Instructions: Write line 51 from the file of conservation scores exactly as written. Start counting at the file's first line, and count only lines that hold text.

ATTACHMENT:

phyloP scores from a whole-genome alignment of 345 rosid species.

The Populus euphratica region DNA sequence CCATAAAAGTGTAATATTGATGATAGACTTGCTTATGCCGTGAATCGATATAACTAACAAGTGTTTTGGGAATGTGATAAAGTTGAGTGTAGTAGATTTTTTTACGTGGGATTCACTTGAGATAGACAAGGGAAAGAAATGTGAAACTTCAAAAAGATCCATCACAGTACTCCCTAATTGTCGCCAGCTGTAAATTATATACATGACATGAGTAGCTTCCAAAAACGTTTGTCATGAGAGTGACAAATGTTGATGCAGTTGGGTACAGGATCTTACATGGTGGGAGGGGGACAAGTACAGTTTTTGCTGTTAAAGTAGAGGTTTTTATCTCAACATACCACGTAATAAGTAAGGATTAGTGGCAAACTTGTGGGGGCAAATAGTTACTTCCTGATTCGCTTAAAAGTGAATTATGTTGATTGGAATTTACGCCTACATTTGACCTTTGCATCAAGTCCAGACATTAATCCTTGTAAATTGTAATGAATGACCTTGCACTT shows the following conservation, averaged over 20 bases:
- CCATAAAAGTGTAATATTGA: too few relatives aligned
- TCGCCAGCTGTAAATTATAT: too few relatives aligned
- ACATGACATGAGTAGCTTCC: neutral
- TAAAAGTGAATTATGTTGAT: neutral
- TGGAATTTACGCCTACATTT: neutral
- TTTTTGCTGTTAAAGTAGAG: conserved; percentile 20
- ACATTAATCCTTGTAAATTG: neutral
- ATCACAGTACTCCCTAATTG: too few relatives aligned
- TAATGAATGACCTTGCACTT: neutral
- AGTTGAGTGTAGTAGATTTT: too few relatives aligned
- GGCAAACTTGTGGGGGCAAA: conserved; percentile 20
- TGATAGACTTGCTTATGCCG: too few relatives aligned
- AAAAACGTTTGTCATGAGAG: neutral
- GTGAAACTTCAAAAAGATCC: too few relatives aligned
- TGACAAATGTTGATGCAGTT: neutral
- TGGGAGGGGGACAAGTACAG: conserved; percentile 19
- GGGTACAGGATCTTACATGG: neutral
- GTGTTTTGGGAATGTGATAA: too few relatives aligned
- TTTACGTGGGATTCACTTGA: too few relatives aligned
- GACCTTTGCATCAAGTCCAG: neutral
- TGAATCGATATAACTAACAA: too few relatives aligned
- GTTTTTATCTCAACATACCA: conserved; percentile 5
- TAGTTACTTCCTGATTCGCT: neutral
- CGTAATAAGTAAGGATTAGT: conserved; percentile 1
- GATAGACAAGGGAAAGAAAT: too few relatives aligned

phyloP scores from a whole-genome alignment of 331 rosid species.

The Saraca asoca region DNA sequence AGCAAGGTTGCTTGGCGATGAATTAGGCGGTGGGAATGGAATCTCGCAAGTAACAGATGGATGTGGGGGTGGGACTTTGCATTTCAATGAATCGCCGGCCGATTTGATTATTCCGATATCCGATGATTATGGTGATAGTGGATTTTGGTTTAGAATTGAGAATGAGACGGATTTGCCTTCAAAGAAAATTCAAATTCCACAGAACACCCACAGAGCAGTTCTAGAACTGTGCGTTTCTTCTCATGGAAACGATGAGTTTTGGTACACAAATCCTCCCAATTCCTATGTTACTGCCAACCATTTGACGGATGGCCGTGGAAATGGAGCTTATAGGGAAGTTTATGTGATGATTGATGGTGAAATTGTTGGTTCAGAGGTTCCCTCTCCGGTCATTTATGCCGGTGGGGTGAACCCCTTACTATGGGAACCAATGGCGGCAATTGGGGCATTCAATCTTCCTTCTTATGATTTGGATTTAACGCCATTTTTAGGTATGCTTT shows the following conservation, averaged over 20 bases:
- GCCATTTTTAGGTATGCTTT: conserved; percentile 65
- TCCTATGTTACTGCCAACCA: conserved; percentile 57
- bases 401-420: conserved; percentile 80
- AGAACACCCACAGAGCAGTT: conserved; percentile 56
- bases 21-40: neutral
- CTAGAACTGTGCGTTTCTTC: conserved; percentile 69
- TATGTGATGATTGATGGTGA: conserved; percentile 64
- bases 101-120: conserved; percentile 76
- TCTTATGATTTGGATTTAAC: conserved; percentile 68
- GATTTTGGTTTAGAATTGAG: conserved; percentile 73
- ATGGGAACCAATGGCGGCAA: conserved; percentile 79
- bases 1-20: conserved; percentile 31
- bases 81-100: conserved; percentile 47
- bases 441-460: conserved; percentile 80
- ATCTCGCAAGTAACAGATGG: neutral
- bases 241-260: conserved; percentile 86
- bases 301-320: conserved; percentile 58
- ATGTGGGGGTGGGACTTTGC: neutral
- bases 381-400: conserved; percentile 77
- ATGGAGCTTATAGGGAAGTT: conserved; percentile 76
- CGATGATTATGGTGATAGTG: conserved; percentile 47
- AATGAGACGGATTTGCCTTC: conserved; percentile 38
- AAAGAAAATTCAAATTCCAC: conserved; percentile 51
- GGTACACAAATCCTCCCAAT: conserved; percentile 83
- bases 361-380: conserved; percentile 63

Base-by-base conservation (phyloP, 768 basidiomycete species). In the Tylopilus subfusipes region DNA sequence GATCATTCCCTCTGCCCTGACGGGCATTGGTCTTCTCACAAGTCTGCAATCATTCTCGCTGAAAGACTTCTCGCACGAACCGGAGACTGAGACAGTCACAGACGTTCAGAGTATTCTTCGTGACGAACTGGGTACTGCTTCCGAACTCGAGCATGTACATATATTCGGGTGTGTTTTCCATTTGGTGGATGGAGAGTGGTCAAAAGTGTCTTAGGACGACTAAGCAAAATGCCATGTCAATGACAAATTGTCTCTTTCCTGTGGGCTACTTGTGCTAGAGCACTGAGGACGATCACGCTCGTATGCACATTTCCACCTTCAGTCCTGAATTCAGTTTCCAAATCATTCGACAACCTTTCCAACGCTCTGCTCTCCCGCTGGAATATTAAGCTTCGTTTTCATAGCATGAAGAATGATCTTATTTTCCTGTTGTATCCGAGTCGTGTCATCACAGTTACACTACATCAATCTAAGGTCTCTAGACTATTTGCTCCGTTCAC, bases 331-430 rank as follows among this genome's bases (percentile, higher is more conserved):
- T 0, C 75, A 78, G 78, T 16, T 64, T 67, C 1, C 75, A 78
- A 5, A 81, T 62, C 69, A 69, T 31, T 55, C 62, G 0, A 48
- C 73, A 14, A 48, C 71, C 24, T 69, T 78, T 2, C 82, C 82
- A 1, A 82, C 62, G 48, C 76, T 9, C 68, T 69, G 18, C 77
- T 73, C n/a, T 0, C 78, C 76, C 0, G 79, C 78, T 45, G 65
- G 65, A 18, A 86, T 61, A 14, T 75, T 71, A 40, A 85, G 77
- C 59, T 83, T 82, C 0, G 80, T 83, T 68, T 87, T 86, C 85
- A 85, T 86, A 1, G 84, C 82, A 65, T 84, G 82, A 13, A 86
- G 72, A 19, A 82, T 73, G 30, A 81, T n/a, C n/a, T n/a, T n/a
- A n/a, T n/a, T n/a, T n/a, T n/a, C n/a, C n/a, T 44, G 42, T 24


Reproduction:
- AATGAGACGGATTTGCCTTC: conserved; percentile 38